At the National Museum of Romanian History, the gifts received by Nicolae Ceausescu, the former president of Communist Romania between 1965 and 1989 and his wife, Elena Ceausescu, make up a special collection
At the National Museum of Romanian History, the gifts received by Nicolae Ceausescu, the former president of Communist Romania between 1965 and 1989 and his wife, Elena Ceausescu, make up a special collection. The Ceausescus benefited from the biggest cult of personality in the entire history of Romania, at a time when the standard of living of ordinary Romanians was the lowest in contemporary history. The objects received by the Ceausescus, all shiny and paying homage to the two dictators, are in stark contrast to the gloomy atmosphere of the years before 1989. Due to their large number and variety, the objects received by the dictators were displayed in a special exhibition before 1989.
We talked to Cristina Păiușan-Nuică, a researcher with the National Museum of Romanian History about the impressive collection of objects inherited by Romania after the fall of the Ceausescu regime:
"The gifts alone account for more than 10,000 pieces. Adding to that is the 'Homage' series, namely the portraits of Ceausescu. The latter form a special collection. Cornel Ilie has printed an album of this collection, titled 'A Painting for the Comrade'. The more than 10,000 gifts received by Ceausescu, other than paintings, make up the so-called 'special collection', and is divided into two categories. The first group comprises gifts received from abroad, from all the countries he visited, and from the delegations visiting Romania. The second category includes the gifts received in the country, during the visits he paid across the country, and especially on congress anniversaries or his birthday."
As we mentioned earlier, the gifts received by Ceausescu are extremely varied: from tractor models, the first Dacia model, the first Oltcit, helicopter, train and locomotive to vessels, glasses, traditional towels, handkerchiefs, pillowcases and many more. Before 1989, the History Museum had provided ten rooms in the museum, covering several thousand square meters, to host the exhibition titled 'Homage', and most of these objects were exhibited there. They were divided into gifts received in the country and those received from abroad. The gifts were also divided into classes of objects, for example, elephant fangs, tiger furs, sandals, fabrics brought from Korea and China, handbags, denim hats received during the visit to the US and Texas.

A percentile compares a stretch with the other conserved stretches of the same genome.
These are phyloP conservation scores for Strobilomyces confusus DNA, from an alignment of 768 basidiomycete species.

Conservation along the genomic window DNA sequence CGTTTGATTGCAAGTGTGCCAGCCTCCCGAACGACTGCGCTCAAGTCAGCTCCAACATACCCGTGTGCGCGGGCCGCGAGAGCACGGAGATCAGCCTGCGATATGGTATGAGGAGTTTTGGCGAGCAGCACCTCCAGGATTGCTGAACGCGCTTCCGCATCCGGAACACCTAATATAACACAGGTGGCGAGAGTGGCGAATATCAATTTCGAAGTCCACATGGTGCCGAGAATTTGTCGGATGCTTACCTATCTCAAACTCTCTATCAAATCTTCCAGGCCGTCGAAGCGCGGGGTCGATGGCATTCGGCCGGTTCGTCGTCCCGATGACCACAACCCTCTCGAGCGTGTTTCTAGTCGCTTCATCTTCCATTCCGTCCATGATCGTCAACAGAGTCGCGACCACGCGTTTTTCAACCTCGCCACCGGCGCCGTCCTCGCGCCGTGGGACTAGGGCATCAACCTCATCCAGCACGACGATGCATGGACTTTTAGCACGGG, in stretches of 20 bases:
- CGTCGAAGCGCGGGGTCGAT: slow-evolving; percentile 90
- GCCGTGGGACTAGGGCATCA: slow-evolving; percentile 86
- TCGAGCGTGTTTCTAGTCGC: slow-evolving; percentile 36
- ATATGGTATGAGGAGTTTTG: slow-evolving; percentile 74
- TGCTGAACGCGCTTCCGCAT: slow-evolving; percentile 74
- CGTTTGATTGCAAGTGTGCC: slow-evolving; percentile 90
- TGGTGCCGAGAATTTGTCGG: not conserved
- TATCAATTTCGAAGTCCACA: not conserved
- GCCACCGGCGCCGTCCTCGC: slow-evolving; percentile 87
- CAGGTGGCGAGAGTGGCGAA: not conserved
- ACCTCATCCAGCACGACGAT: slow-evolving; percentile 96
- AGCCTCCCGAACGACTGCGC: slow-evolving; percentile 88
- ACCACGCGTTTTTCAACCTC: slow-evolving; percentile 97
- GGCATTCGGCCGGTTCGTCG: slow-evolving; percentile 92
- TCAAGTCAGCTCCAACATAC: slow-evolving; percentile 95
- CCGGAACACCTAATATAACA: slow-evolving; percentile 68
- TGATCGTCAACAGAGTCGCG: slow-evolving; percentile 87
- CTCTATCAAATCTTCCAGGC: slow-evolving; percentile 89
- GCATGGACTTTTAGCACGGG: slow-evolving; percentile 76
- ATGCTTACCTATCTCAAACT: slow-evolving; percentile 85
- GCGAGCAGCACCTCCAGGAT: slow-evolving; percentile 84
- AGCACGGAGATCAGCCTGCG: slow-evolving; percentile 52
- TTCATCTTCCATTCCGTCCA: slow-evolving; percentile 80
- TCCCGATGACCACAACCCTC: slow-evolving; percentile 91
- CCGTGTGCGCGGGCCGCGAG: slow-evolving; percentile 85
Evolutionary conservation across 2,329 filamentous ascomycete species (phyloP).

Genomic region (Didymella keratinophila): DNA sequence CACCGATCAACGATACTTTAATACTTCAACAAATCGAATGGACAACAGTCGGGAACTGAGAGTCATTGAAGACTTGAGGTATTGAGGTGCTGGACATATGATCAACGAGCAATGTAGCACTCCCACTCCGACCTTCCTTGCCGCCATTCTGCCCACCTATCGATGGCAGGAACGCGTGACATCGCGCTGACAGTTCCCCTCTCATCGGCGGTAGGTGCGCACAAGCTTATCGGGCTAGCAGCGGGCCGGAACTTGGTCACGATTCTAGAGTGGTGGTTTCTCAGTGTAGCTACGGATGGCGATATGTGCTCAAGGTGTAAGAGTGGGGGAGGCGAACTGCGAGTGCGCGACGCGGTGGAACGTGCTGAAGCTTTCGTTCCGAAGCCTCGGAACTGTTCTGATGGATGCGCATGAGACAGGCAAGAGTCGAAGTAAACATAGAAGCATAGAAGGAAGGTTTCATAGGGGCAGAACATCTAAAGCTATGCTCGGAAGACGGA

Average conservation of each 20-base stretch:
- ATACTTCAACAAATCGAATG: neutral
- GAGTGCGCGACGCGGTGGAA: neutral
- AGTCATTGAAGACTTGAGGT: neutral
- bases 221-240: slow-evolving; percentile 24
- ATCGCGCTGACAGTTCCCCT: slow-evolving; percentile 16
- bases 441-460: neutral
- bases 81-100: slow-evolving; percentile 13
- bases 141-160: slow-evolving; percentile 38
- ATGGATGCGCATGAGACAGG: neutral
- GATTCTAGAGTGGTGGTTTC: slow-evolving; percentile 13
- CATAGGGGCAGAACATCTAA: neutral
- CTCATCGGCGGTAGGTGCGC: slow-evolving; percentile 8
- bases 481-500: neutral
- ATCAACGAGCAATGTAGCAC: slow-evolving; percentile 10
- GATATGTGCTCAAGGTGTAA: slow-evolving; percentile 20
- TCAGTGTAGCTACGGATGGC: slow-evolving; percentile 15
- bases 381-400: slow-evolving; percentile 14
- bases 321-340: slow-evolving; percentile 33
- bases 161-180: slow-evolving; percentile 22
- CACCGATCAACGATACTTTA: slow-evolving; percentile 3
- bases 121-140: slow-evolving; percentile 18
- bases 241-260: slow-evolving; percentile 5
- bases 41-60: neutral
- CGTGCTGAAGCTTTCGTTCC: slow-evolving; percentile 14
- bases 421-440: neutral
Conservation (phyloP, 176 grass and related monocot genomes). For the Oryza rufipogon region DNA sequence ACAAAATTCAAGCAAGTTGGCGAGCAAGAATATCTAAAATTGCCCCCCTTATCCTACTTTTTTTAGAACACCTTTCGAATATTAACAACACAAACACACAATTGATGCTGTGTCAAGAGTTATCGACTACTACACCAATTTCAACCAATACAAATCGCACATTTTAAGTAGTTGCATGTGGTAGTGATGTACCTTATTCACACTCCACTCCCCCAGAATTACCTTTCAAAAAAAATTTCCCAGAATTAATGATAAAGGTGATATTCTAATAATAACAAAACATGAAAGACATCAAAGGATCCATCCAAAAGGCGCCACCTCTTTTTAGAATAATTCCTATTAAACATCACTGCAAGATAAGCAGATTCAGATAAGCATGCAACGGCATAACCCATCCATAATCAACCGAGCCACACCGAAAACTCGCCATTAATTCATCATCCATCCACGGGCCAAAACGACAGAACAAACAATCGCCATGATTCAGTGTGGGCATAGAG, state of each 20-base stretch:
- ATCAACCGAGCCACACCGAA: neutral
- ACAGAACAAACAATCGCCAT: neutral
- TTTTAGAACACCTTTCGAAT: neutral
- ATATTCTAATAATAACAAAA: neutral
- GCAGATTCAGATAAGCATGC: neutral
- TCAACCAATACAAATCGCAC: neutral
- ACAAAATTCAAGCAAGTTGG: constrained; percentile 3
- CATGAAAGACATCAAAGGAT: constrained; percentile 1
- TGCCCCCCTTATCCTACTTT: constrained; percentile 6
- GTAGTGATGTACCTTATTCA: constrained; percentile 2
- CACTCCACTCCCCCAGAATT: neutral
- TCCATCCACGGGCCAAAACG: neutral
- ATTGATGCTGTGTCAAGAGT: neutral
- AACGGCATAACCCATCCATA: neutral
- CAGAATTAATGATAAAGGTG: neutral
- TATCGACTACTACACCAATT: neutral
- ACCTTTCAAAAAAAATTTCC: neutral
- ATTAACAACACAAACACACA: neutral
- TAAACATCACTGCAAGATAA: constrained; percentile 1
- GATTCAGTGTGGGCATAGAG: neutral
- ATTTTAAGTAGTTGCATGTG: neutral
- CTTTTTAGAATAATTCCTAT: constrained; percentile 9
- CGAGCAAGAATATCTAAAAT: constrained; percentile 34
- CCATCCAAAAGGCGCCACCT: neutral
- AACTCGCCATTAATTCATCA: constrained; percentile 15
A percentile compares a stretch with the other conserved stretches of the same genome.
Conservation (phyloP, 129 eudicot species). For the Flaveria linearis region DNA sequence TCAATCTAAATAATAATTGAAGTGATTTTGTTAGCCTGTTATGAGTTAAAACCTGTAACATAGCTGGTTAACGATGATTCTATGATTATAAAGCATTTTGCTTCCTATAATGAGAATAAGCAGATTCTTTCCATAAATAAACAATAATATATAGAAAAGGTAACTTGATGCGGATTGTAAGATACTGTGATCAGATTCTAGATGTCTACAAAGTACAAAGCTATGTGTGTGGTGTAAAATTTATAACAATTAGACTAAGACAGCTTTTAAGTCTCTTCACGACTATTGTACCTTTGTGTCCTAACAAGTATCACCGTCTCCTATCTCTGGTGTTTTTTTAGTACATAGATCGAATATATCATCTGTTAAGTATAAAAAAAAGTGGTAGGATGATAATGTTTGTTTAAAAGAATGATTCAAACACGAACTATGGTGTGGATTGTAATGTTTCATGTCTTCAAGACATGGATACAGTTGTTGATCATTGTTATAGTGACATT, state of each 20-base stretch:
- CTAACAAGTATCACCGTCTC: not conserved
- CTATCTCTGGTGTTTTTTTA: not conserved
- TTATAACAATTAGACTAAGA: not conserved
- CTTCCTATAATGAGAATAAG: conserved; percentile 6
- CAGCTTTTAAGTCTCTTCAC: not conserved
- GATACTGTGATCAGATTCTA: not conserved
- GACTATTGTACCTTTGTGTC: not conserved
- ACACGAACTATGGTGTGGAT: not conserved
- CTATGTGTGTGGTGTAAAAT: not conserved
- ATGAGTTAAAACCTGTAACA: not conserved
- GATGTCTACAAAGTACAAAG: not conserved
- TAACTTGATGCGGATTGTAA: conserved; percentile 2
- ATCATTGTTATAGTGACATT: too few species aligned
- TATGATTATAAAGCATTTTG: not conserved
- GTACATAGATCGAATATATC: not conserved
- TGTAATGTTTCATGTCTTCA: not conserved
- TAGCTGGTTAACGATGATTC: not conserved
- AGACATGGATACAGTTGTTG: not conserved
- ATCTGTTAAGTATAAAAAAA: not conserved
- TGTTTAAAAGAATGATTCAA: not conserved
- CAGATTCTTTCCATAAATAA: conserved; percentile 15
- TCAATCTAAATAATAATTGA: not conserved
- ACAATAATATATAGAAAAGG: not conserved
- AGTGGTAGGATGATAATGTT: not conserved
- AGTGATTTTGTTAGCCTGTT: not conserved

In the 1980s, Elena Ceausescu too started getting gifts, such as handbags. Cristina Păiușan-Nuică pointed out that, in the last decade of the communist regime, the figure of Elena Ceausescu grew in importance, a fact that can be seen in the growing number of women's gifts in the special collection:
"On the occasion of visits and receptions, Elena Ceausescu too would receive such gifts, because the sandals and handbags, ribbons, scarves, earrings, wallets and many more of this kind were hers. Adding to those were the same kind of gifts received by Elena Ceausescu on her anniversaries. The more communism and the Ceausescu era were turning into a cult of personality, the more so did the cult of Elena Ceausescu's personality, which equaled the dictator's between 1986 and 1989. For instance, we have a tree bark with 'comrade academician doctor engineer' and wonderful portraits of her, smaller or bigger, in which she looks more like Snow White than herself."
One of the characteristics of the gifts is their personalization, Cristina Păiușan-Nuică told us:
" They were personalized with dedication. They were sewn by hand on a towel, on a pillow-case, or printed on a tablet and attached to the object, such as a model or a pedestal, if they were not part of the sculpture itself. The dedication would include the moment the gift was offered, the date and the name of the one who had offered the gift. Unfortunately, not all objects have these identification elements, which would make the work of a researcher or curator easier, so some of them were identified at the end of some real detective work."
Such a special collection cannot be evaluated, because the historical value is very hard to determine, as Cristina Păiușan-Nuică also said:
"Given the multitude and variety of items, we cannot estimate a figure. These items are part of Romania's history and I suspect the amount would be quite large. They are unique, unrepeatable objects. If one is destroyed, it cannot be rebuilt. A copy could be made, but that would be completely different. In addition to the value of the object there is also the historical value and the fact that they were seen, probably, at least by those who received them."
The rethinking of the museum space made the great exhibition that existed before 1989 disappear. The gifts received in 1989 alone were grouped by the National Museum of Romanian History in the exhibition titled '1989, 30 years later'. But the museum has an online project, called 'Communism in Romania', where part of these items are available.